Canada is not keeping up in the global competition for innovation-led growth and prosperity.
Our research and development intensity is low relative to other countries and not enough of our inventions are commercialized at home. Can Ottawa’s current review of the Scientific Research and Experimental Development (SR&ED) tax credit announced in its last budget make a difference?
In principle, yes, but early indications are that the review will focus on issues of dubious merit or those that would best be handled with new measures rather than by modifying SR&ED.
The federal review has two objectives. The first is to assess whether the SR&ED program is effective in encouraging R&D that benefits Canada. The second objective is to explore opportunities to modernize and simplify the SR&ED program.
Assessing if the SR&ED investment tax credit encourages R&D that benefits Canada appears to be shorthand for suggesting that the program be structured to encourage more commercialization of R&D in Canada. One way to achieve this would be to make SR&ED benefits conditional on retaining and commercializing the resulting intellectual property (IP) in Canada, as recommended by the Council of Canadian Innovators.
However, imposing these performance requirements would create an unpalatable trade-off: Less R&D would be performed in Canada, but a larger share would be commercialized here, with no guarantee that Canadians would be better off as a result. The performance requirement “stick” would lower the return to R&D, and hence the amount performed, because some firms could no longer choose to sell their IP to foreigners or to commercialize it abroad even when those are the most profitable options. This trade-off could be avoided by offering the “carrot” of a lower tax rate on income from IP. As I have argued elsewhere, an IP Box would be a cost-effective way to promote more R&D and its commercialization in Canada.
The budget announcement of the SR&ED review makes it clear that modernization will include revisions to the definition of work eligible for the SR&ED credit. One high-profile proposal is to make IP management costs eligible expenses. This approach has the disadvantage of tying assistance levels to the SR&ED tax credit rate. If subsidizing IP management costs is thought to be good public policy, a better approach would be to implement a separate measure with a distinct subsidy rate, such as multiple income tax deductions for these expenses. More generally, expanding the definition of R&D is risky. The current eligibility criteria are consistent with the internationally agreed definition of R&D, which may be subsidized without attracting countervailing duties.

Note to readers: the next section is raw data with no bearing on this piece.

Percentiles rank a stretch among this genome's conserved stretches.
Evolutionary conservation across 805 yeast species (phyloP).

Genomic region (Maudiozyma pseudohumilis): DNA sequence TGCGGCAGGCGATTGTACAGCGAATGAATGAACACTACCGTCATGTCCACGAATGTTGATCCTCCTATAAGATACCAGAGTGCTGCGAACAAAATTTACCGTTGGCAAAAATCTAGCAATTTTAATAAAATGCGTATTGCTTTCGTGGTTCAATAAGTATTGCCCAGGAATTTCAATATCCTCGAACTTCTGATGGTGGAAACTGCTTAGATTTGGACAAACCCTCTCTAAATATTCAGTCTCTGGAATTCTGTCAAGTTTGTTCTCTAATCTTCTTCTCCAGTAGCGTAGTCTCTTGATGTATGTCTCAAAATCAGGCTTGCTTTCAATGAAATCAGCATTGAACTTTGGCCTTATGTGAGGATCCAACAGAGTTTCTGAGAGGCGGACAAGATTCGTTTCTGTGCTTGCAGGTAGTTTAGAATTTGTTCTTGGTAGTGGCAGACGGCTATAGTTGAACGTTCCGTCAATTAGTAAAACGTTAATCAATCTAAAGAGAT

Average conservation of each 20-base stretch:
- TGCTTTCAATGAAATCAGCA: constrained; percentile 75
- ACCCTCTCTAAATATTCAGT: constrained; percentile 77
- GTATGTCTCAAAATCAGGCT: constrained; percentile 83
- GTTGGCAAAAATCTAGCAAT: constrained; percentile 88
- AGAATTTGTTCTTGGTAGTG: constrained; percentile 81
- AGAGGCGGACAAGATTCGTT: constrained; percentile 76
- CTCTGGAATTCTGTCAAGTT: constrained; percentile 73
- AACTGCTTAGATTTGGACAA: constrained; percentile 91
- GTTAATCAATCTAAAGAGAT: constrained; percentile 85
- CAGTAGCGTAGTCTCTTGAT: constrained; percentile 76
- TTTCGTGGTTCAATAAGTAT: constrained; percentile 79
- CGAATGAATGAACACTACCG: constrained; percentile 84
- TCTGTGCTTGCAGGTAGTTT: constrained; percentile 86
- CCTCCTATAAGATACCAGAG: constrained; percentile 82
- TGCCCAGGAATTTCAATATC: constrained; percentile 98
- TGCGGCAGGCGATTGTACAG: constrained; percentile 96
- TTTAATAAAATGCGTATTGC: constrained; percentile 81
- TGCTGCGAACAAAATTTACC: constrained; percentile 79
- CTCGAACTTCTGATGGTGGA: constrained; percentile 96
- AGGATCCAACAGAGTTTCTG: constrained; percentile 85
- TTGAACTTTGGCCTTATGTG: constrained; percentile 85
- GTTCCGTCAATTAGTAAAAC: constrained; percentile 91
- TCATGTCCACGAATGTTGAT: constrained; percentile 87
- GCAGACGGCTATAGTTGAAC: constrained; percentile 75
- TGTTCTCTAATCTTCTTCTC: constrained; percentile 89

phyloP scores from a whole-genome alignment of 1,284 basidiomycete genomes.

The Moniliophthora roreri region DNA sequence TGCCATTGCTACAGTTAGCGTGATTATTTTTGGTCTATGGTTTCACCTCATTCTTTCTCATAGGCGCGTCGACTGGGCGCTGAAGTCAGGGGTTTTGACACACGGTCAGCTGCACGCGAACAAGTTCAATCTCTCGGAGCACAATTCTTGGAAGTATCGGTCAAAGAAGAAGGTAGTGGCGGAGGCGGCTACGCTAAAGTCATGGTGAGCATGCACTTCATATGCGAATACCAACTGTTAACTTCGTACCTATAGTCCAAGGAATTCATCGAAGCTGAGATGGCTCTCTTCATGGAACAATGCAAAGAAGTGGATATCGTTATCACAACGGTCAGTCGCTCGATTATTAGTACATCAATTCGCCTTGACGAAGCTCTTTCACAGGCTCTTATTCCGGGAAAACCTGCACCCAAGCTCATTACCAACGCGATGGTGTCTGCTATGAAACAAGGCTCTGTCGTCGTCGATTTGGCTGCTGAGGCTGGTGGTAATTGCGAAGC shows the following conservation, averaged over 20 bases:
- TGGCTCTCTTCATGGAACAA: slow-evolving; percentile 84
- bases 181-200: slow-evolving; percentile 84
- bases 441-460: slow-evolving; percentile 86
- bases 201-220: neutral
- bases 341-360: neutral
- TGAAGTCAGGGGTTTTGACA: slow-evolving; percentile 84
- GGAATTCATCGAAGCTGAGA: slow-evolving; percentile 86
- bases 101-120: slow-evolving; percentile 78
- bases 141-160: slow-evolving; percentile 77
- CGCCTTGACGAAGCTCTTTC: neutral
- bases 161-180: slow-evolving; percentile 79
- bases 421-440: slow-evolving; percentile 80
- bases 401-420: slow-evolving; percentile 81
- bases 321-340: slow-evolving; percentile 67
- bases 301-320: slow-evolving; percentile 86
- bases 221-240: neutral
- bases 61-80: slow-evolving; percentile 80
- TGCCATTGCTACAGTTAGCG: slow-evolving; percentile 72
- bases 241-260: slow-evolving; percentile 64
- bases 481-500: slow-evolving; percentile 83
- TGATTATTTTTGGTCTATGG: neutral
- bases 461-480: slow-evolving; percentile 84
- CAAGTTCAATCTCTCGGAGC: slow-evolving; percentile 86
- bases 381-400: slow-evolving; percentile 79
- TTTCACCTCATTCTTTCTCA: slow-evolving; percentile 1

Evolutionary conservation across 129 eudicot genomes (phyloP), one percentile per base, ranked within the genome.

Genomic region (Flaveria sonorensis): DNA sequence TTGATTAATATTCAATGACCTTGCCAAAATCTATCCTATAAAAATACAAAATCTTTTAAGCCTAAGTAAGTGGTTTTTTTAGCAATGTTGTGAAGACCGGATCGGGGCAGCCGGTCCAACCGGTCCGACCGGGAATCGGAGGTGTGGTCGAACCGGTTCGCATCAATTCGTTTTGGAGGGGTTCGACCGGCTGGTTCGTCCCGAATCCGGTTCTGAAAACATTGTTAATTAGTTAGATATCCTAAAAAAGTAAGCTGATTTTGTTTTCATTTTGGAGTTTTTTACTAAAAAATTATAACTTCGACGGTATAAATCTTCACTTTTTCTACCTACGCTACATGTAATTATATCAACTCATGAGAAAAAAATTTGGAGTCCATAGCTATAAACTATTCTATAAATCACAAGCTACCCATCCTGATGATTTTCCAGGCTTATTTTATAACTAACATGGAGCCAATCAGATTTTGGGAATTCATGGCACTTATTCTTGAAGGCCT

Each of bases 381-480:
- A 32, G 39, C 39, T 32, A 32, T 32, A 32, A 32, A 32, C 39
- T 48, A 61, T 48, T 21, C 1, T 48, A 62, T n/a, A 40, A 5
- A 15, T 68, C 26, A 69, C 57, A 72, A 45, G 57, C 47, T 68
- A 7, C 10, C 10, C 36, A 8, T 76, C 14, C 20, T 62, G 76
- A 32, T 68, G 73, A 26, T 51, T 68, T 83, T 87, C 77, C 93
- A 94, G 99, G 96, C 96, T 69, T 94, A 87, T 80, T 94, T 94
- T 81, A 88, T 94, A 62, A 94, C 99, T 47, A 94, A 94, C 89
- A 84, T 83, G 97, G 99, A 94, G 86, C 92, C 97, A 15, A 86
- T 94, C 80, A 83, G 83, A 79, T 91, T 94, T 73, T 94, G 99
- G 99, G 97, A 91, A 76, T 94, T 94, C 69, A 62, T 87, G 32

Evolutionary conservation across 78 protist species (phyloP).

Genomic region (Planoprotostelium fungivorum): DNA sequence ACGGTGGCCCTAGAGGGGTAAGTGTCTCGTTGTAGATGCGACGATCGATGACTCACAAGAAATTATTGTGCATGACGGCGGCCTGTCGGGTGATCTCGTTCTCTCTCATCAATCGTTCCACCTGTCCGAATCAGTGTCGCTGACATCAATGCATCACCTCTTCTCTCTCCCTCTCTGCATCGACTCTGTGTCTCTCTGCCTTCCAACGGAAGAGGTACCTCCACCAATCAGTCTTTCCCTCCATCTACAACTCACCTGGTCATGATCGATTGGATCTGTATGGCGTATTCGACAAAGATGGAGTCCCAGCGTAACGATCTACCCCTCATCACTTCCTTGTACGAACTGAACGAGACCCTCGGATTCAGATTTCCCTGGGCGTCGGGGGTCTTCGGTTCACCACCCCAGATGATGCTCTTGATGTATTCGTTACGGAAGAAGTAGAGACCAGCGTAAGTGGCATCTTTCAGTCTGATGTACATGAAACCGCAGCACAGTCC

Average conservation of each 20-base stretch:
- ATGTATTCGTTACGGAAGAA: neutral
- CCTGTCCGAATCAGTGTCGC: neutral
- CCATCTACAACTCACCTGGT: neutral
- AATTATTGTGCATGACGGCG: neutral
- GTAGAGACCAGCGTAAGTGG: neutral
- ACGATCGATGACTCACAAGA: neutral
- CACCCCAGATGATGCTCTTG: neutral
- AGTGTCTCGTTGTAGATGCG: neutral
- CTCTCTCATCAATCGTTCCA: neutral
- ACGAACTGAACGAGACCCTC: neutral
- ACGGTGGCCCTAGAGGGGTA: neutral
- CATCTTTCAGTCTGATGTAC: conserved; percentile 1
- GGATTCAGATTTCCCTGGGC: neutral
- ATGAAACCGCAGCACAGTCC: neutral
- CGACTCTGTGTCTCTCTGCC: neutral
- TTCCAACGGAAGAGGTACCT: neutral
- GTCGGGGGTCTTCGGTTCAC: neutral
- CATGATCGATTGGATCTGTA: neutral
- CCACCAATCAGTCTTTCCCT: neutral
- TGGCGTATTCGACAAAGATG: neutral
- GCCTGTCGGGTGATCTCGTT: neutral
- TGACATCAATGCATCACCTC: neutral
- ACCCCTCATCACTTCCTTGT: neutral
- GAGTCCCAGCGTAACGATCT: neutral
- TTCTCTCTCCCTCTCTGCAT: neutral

The review will also explore opportunities to simplify the SR&ED tax credit. This is a worthy goal, but the government lacks an evidence base to make sound decisions. The only information available on overall compliance costs was gathered in 2011. That survey data should be updated and expanded to include details on how firms spend their time when applying for a SR&ED tax credit. The resulting information would help guide simplification efforts, in part by providing a perspective on how costs have evolved over time.
Overall, the review is not focused on the right issues to have a substantial impact on SR&ED’s effectiveness. To improve Canada’s performance in the global competition for innovation-led growth, two changes should be made.
First, support for large firms should be increased and support for smaller firms should be reduced. Governments subsidize R&D because its benefits are not confined to the firm performing the R&D. Some of the knowledge created while performing R&D inevitably leaks out or spills over to other firms, allowing these firms to benefit without performing the R&D themselves. These knowledge spillovers are greater for larger firms than for smaller firms, but R&D performed by smaller firms is subsidized at a much higher rate.
Rebalancing the tax credit rates would therefore raise the net social benefit of the SR&ED subsidy. Rebalancing would also raise the commercialization rate. Subsidies lower the hurdle rate for private investment, which allows R&D projects with less commercial potential to go ahead. Lower R&D subsidies for smaller firms would mean fewer unsuccessful projects would be undertaken, with a lesser or nil impact on the number of successful projects.
Second, credit rates should vary by the type of R&D performed. The social benefits from basic and applied R&D are higher than the social benefits from experimental development. The credit rates should reflect this difference.
Combined with an IP Box, these two changes would result in more R&D being performed, a higher success rate for R&D that is performed, and more commercialization activity undertaken in Canada. The review of tax support for R&D can make a difference if it is focused on the right issues.
John Lester is a C.D. Howe Institute author and an Executive Fellow at the School of Public Policy, University of Calgary.
Published in the Financial Post